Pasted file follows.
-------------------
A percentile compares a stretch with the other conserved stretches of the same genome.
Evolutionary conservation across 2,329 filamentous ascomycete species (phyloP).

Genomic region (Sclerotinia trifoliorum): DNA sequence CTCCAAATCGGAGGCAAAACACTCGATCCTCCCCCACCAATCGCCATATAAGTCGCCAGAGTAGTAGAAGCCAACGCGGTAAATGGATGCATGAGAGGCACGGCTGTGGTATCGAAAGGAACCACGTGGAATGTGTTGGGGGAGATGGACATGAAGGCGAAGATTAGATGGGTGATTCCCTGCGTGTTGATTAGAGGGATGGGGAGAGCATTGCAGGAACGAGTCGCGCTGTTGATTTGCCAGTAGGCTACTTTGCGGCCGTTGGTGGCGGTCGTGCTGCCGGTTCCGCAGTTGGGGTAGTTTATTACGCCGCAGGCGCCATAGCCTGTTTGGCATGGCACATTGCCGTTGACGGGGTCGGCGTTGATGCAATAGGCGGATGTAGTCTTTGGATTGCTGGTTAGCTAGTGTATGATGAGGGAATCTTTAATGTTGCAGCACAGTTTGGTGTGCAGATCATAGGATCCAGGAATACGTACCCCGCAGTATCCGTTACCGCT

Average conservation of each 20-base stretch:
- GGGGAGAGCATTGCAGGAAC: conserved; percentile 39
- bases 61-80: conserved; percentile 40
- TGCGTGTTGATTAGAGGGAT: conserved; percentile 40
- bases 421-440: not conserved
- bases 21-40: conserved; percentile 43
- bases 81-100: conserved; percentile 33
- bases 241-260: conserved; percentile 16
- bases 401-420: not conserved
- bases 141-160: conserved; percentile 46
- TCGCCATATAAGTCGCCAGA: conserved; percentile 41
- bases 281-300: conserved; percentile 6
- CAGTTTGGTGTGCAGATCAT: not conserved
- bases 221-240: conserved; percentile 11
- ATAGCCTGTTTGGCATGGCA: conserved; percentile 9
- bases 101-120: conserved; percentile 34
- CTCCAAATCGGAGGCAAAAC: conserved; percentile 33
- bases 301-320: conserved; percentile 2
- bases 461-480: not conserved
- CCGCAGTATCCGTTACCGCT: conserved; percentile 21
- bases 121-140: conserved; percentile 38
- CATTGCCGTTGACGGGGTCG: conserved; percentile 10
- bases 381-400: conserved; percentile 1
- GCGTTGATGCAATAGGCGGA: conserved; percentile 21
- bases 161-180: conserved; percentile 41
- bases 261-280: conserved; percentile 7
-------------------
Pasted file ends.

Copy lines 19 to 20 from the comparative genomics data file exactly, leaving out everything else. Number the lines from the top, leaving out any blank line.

- bases 101-120: conserved; percentile 34
- CTCCAAATCGGAGGCAAAAC: conserved; percentile 33